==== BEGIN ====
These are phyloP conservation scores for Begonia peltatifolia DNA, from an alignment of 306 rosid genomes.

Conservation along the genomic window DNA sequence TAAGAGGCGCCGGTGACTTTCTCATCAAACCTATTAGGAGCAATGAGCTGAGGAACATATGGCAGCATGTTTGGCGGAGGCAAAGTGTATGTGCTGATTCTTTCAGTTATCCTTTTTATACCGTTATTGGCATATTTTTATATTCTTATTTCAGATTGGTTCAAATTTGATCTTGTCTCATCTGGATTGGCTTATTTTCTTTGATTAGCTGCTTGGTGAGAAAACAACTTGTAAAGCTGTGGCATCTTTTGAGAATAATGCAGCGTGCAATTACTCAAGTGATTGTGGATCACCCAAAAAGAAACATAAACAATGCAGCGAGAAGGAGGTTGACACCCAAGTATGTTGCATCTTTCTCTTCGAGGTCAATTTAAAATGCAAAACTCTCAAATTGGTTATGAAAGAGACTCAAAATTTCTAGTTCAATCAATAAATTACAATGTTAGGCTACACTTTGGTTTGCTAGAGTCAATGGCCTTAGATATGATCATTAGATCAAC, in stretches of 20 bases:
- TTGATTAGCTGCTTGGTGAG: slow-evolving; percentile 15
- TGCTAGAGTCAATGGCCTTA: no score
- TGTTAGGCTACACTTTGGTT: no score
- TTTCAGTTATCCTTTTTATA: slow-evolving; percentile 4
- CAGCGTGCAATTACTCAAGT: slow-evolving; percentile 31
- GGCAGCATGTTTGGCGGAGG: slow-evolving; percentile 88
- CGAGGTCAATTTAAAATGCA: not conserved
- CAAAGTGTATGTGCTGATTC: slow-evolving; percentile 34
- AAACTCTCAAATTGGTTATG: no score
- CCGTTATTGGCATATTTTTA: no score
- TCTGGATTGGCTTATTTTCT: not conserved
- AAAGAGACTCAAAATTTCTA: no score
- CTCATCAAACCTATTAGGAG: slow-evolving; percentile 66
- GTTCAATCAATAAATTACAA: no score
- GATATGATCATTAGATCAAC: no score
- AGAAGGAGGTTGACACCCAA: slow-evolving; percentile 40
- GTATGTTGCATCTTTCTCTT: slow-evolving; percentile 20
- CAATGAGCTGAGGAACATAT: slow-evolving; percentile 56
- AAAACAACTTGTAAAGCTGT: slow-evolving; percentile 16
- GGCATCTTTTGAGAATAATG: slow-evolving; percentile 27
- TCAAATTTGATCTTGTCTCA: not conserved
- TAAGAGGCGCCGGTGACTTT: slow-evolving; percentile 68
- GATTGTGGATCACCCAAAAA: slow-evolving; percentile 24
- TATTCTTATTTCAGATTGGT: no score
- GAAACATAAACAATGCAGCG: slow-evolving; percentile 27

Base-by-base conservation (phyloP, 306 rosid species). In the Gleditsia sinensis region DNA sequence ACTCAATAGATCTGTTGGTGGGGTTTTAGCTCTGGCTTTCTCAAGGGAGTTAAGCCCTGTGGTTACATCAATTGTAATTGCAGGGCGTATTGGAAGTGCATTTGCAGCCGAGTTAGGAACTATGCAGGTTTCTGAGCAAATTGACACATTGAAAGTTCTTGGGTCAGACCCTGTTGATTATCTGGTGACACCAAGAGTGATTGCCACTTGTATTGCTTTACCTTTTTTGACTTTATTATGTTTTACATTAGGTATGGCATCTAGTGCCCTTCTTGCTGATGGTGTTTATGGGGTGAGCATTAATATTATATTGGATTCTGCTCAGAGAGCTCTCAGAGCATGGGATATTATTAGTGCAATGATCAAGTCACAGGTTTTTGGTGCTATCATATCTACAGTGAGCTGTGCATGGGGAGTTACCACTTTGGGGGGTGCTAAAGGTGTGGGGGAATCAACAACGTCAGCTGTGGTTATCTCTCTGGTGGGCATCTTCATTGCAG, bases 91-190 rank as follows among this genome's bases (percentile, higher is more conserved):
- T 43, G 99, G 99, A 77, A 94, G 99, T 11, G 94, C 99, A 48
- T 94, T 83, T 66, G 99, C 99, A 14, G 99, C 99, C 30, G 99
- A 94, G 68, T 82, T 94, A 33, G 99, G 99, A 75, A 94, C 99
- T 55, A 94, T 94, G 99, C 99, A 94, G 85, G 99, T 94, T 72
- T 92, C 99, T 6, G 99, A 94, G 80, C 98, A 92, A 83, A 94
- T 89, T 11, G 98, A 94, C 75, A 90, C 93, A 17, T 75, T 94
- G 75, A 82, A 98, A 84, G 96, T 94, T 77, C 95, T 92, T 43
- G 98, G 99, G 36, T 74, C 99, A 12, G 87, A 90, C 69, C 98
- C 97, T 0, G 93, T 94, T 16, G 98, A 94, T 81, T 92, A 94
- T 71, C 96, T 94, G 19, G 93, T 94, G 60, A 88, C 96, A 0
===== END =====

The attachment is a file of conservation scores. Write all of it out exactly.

These are phyloP conservation scores for Begonia peltatifolia DNA, from an alignment of 306 rosid genomes.

Conservation along the genomic window DNA sequence TAAGAGGCGCCGGTGACTTTCTCATCAAACCTATTAGGAGCAATGAGCTGAGGAACATATGGCAGCATGTTTGGCGGAGGCAAAGTGTATGTGCTGATTCTTTCAGTTATCCTTTTTATACCGTTATTGGCATATTTTTATATTCTTATTTCAGATTGGTTCAAATTTGATCTTGTCTCATCTGGATTGGCTTATTTTCTTTGATTAGCTGCTTGGTGAGAAAACAACTTGTAAAGCTGTGGCATCTTTTGAGAATAATGCAGCGTGCAATTACTCAAGTGATTGTGGATCACCCAAAAAGAAACATAAACAATGCAGCGAGAAGGAGGTTGACACCCAAGTATGTTGCATCTTTCTCTTCGAGGTCAATTTAAAATGCAAAACTCTCAAATTGGTTATGAAAGAGACTCAAAATTTCTAGTTCAATCAATAAATTACAATGTTAGGCTACACTTTGGTTTGCTAGAGTCAATGGCCTTAGATATGATCATTAGATCAAC, in stretches of 20 bases:
- TTGATTAGCTGCTTGGTGAG: slow-evolving; percentile 15
- TGCTAGAGTCAATGGCCTTA: no score
- TGTTAGGCTACACTTTGGTT: no score
- TTTCAGTTATCCTTTTTATA: slow-evolving; percentile 4
- CAGCGTGCAATTACTCAAGT: slow-evolving; percentile 31
- GGCAGCATGTTTGGCGGAGG: slow-evolving; percentile 88
- CGAGGTCAATTTAAAATGCA: not conserved
- CAAAGTGTATGTGCTGATTC: slow-evolving; percentile 34
- AAACTCTCAAATTGGTTATG: no score
- CCGTTATTGGCATATTTTTA: no score
- TCTGGATTGGCTTATTTTCT: not conserved
- AAAGAGACTCAAAATTTCTA: no score
- CTCATCAAACCTATTAGGAG: slow-evolving; percentile 66
- GTTCAATCAATAAATTACAA: no score
- GATATGATCATTAGATCAAC: no score
- AGAAGGAGGTTGACACCCAA: slow-evolving; percentile 40
- GTATGTTGCATCTTTCTCTT: slow-evolving; percentile 20
- CAATGAGCTGAGGAACATAT: slow-evolving; percentile 56
- AAAACAACTTGTAAAGCTGT: slow-evolving; percentile 16
- GGCATCTTTTGAGAATAATG: slow-evolving; percentile 27
- TCAAATTTGATCTTGTCTCA: not conserved
- TAAGAGGCGCCGGTGACTTT: slow-evolving; percentile 68
- GATTGTGGATCACCCAAAAA: slow-evolving; percentile 24
- TATTCTTATTTCAGATTGGT: no score
- GAAACATAAACAATGCAGCG: slow-evolving; percentile 27

Base-by-base conservation (phyloP, 306 rosid species). In the Gleditsia sinensis region DNA sequence ACTCAATAGATCTGTTGGTGGGGTTTTAGCTCTGGCTTTCTCAAGGGAGTTAAGCCCTGTGGTTACATCAATTGTAATTGCAGGGCGTATTGGAAGTGCATTTGCAGCCGAGTTAGGAACTATGCAGGTTTCTGAGCAAATTGACACATTGAAAGTTCTTGGGTCAGACCCTGTTGATTATCTGGTGACACCAAGAGTGATTGCCACTTGTATTGCTTTACCTTTTTTGACTTTATTATGTTTTACATTAGGTATGGCATCTAGTGCCCTTCTTGCTGATGGTGTTTATGGGGTGAGCATTAATATTATATTGGATTCTGCTCAGAGAGCTCTCAGAGCATGGGATATTATTAGTGCAATGATCAAGTCACAGGTTTTTGGTGCTATCATATCTACAGTGAGCTGTGCATGGGGAGTTACCACTTTGGGGGGTGCTAAAGGTGTGGGGGAATCAACAACGTCAGCTGTGGTTATCTCTCTGGTGGGCATCTTCATTGCAG, bases 91-190 rank as follows among this genome's bases (percentile, higher is more conserved):
- T 43, G 99, G 99, A 77, A 94, G 99, T 11, G 94, C 99, A 48
- T 94, T 83, T 66, G 99, C 99, A 14, G 99, C 99, C 30, G 99
- A 94, G 68, T 82, T 94, A 33, G 99, G 99, A 75, A 94, C 99
- T 55, A 94, T 94, G 99, C 99, A 94, G 85, G 99, T 94, T 72
- T 92, C 99, T 6, G 99, A 94, G 80, C 98, A 92, A 83, A 94
- T 89, T 11, G 98, A 94, C 75, A 90, C 93, A 17, T 75, T 94
- G 75, A 82, A 98, A 84, G 96, T 94, T 77, C 95, T 92, T 43
- G 98, G 99, G 36, T 74, C 99, A 12, G 87, A 90, C 69, C 98
- C 97, T 0, G 93, T 94, T 16, G 98, A 94, T 81, T 92, A 94
- T 71, C 96, T 94, G 19, G 93, T 94, G 60, A 88, C 96, A 0